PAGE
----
Hardly refers to any one person.
Omniscient: knowing everything... yes very much like yourself, and your "bed" mate Jor12. 
As for "arrogant, I  need...

Eagle | 19 June 2017 - 18:01:03

Kurt,inferiority complex?This is something regarding people like you.I dont cry all day about unfair{as you call it}treatment of foreigners.And dont use the word respect,as you are completely lacking it.Seen here every day.

@Andy.Why should i go and live in North Korea?Contrary to those frustrated commentators here who complain all day,i like to live here.So it is a stupid suggestion.And i dont...

Andy | 19 June 2017 - 17:20:59

@Eagle. Have you ever heard of the concept of free speech?
You don't have to read the comments here but you do and now by your comment you show yourself a supporter of totalitarianism. I suggest you go and live in North Korea. You might also want to read up on some history of where totalitarianism leads and refresh yourself of the famous quote from Martin Niemoller.   

Kurt | 19 June 2017 - 16:58:06

Perhaps people who only react here on comments, much of the time at the edge of being insultive to other readers, being obsessed,  talking about arrogance, omniscience and neocolonialism are suffering a kind of inferiority complex?
Just a thought.
For sure they not respect other peoples thinking/visions in their limited mind setting and their undemocratic wishes.
Paper dictators. Pity.

Eagle | 19 June 2017 - 15:39:42

@swerv,already thinking about it.This site has become a gathering place for arrogant,omniscient neocolonialists now.Kindly supported by the PN itself.Hopefully soon some officials will take note of the comments here and shut down this forum.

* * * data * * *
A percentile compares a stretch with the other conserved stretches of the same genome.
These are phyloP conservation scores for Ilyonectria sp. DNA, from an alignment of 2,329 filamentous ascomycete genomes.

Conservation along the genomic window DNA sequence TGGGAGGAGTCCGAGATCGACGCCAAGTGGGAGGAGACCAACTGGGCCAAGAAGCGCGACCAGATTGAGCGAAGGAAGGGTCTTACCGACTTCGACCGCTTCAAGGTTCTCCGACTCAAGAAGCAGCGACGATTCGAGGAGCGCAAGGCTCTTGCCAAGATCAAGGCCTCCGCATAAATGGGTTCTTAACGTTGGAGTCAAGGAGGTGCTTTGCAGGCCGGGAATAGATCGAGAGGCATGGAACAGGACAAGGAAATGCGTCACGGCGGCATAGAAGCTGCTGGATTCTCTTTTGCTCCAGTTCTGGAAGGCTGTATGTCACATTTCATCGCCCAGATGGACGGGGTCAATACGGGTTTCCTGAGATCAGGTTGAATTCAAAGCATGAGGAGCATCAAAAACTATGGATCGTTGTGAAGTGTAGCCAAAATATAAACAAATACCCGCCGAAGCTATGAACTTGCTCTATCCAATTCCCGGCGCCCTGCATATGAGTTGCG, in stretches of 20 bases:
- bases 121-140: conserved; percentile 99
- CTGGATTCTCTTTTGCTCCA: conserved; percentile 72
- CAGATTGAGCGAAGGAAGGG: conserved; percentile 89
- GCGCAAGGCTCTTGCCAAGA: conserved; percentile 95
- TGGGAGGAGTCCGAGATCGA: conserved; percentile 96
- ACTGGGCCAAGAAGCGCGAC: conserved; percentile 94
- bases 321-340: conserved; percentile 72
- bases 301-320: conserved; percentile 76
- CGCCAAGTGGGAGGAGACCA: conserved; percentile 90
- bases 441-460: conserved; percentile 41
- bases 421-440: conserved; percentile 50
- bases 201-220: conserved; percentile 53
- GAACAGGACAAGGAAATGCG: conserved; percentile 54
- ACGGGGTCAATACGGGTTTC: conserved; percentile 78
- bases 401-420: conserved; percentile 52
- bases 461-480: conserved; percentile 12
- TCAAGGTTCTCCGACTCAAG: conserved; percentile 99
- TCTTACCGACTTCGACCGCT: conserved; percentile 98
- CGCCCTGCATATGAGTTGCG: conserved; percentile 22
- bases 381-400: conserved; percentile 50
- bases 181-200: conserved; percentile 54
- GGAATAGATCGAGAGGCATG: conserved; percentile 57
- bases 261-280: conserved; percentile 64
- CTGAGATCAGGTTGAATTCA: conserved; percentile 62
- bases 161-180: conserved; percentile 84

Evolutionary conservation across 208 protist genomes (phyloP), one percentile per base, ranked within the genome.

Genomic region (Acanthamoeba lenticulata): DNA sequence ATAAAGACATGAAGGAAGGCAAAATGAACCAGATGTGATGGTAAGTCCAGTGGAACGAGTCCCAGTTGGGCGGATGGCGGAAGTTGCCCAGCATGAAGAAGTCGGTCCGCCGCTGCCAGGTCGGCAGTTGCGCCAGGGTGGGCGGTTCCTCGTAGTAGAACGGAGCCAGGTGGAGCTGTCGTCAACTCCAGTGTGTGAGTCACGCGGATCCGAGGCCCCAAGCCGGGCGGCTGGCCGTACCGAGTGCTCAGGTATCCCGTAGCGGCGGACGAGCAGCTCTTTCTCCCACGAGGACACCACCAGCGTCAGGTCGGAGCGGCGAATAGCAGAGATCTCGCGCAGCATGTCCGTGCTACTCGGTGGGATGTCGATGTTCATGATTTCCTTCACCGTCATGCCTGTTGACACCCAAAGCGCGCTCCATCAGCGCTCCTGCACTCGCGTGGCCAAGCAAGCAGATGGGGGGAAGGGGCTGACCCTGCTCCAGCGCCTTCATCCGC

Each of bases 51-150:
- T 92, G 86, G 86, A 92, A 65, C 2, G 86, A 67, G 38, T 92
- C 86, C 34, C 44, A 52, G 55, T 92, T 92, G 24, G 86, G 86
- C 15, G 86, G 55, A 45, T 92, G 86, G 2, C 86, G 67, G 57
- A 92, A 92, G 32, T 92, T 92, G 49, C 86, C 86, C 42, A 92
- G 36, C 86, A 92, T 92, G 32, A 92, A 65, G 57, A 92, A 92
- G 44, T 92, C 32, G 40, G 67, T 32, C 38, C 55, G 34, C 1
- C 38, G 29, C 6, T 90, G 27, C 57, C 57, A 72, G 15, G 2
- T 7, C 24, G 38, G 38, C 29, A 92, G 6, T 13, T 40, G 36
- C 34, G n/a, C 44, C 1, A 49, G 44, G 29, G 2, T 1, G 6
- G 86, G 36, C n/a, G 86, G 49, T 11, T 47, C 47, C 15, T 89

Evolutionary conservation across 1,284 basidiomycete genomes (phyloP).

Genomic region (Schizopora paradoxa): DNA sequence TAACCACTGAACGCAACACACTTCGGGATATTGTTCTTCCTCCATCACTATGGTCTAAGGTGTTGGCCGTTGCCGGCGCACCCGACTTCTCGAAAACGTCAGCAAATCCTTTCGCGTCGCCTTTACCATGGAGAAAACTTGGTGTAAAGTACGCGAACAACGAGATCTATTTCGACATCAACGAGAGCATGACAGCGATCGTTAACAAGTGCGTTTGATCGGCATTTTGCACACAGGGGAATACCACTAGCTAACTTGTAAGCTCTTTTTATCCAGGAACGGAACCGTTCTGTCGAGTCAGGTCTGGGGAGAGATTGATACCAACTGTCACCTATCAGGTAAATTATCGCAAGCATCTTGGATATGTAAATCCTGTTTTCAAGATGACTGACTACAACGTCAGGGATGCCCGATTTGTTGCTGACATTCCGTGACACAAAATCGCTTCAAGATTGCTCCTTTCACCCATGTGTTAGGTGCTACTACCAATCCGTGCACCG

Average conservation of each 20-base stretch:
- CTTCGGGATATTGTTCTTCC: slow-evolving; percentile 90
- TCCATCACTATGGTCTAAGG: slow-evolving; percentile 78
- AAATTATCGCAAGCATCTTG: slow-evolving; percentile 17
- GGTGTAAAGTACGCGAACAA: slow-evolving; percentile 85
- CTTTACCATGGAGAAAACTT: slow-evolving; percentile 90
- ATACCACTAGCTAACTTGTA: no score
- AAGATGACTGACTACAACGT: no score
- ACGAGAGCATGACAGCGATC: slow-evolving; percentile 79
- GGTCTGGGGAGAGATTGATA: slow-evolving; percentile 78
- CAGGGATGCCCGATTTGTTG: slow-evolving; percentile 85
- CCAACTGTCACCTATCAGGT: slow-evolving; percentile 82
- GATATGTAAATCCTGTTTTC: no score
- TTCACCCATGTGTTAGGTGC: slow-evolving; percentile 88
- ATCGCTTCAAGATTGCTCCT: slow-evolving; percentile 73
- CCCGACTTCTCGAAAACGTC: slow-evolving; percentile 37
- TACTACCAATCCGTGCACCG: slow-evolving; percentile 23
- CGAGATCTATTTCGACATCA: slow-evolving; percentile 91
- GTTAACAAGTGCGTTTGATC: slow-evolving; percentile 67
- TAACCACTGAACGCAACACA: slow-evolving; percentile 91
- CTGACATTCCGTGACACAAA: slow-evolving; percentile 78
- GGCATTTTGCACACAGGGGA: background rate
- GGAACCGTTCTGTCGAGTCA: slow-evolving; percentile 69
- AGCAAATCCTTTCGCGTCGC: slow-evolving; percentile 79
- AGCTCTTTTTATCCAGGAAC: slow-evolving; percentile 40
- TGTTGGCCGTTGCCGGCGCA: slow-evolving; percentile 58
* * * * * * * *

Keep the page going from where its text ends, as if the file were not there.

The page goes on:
swerv | 19 June 2017 - 13:20:17

Eagle: Give up, no point trying to reason with Kurt it is a waste of time which is why i hardly ever post anymore. The man must sit at his computer all day refreshing the pages so that he can air his experience in everything in an unintelligible babble.

Eagle | 18 June 2017 - 15:10:16

Lung Kurt,i gave you a simple answer,but even that you did not understand.It is hopeless.

Kurt | 17 June 2017 - 11:11:38

Silly reaction of khun Eagle, to react with...' it could happen everywhere in the world'...
Did this fire not happen elsewhere in the world, in London?

The questions was about Bangkok and Pattaya high rise.
Not even a high rise is needed, seen the nightclub fire shortly ago in a Pattaya night club during day time.

Everywhere in Thailand  we can see non fireproof claddings, speciall...

Eagle | 16 June 2017 - 16:07:35

Kurt,it could happen everywhere in the world.Either by accident or intended.Same with discos.Happened already in many countries.And now?

Kurt | 16 June 2017 - 11:02:46

Can this happen too in Bangkok's high rise buildings?
The thai disco disasters are 'famous'. All because no fire prevention regulations + inspections.
How about fire prevention regulations + inspections in high rise buildings in Bangkok , Pattaya, etc. ?